- Fossil tree
- Maidenhair tree
- Kew tree
- Bai guo ye
For Patients & Caregivers
How It Works
Ginkgo does not improve memory or brain function, and does not prevent or decrease the occurrence of dementia or Alzheimer’s disease.
Ginkgo biloba, one of the oldest living tree species, is used in traditional Chinese medicine and is also a popular supplement marketed to improve memory and circulation. Although some studies have observed these effects, large clinical trials do not support the use of ginkgo to improve memory or prevent memory loss. In addition, one study noted that ginkgo supplementation in older adults may increase stroke risk. Therefore, more studies are needed to determine risks and any benefits with ginkgo supplementation.
Ginkgo inhibits platelet-activating factor, which is important for blood clotting, and therefore has blood-thinning qualities.
To prevent memory loss or decline
In several large studies among elderly patients, ginkgo did not improve memory. It also did not prevent Alzheimer’s disease or dementia, and did not prevent what is commonly known as “brain fog” among cancer patients.
To manage cardiovascular disease
A large analysis did not find any benefit with ginkgo for heart disease.
To treat tinnitus
Studies are mixed on whether ginkgo can help tinnitus.
Do Not Take If
- You have a blood clotting disorder.
- You have a history of seizures.
- You are at risk for stroke: Ginkgo may increase this risk.
- You are taking warfarin or other blood thinners: Ginkgo may have additive effects, increasing the risk of spontaneous bleeding.
- You are taking antipsychotic medications or prochlorperazine: Case reports suggest ginkgo may cause seizures when combined with these medications.
- You are taking insulin: Ginkgo can alter insulin secretion and affect blood glucose levels.
- You are taking trazodone: In one case, ginkgo extract was associated with coma in a woman with Alzheimer’s disease who was also taking trazodone. Use with caution and ask your doctor.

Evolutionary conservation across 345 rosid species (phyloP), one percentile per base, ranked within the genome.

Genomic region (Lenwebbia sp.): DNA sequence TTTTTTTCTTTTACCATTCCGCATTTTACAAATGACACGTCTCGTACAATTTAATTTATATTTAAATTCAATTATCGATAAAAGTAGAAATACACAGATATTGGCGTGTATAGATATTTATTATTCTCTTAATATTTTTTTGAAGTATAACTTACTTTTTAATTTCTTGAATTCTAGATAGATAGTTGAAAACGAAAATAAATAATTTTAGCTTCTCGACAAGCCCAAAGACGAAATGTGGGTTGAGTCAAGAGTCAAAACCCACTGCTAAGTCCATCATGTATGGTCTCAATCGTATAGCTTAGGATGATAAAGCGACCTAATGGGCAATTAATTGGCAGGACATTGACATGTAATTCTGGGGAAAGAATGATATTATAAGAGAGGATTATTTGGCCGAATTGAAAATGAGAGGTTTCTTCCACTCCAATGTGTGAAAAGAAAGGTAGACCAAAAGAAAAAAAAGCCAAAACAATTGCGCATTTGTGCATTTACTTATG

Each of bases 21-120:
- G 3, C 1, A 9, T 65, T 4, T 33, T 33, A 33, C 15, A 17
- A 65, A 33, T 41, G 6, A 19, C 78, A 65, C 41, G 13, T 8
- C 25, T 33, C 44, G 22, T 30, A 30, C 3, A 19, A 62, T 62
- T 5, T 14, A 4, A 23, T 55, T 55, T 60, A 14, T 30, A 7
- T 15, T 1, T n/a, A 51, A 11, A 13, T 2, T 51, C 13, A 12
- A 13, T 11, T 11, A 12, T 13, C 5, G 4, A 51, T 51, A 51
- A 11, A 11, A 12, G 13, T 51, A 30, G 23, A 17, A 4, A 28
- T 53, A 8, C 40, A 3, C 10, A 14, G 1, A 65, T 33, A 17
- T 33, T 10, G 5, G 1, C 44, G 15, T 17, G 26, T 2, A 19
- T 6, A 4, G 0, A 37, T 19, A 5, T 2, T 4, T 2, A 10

- You are taking an antiretroviral such as efavirenz: Case reports suggest ginkgo may reduce the effectiveness of this drug.
- You are taking nonsteroidal anti-inflammatory drugs (NSAIDs): Ginkgo can increase adverse effects.
- You are taking amlodipine: Animal studies suggest ginkgo may increase the risk of side effects of this drug. Clinical relevance has yet to be determined.
- You are taking a CYP 3A4 substrate drug: Ginkgo may increase the risk of side effects of these drugs.
- You are taking a P-glycoprotein substrate drug: Ginkgo may increase the risk of side effects of these drugs.
- You are taking a UGT substrate drug: Lab studies suggest ginkgo may increase the risk of side effects of these drugs. Clinical relevance has yet to be determined.
Low blood levels of sodium: Several cases which caused confused state, malaise, headaches, and fatigue. This condition improved after ginkgo supplements were stopped.
Spontaneous bleeding: In a few cases, including in the eye and brain, related to ginkgo supplementation.
Prolonged bleeding: Among some healthy volunteers in a study that evaluated the interaction of ginkgo with antiplatelet drugs.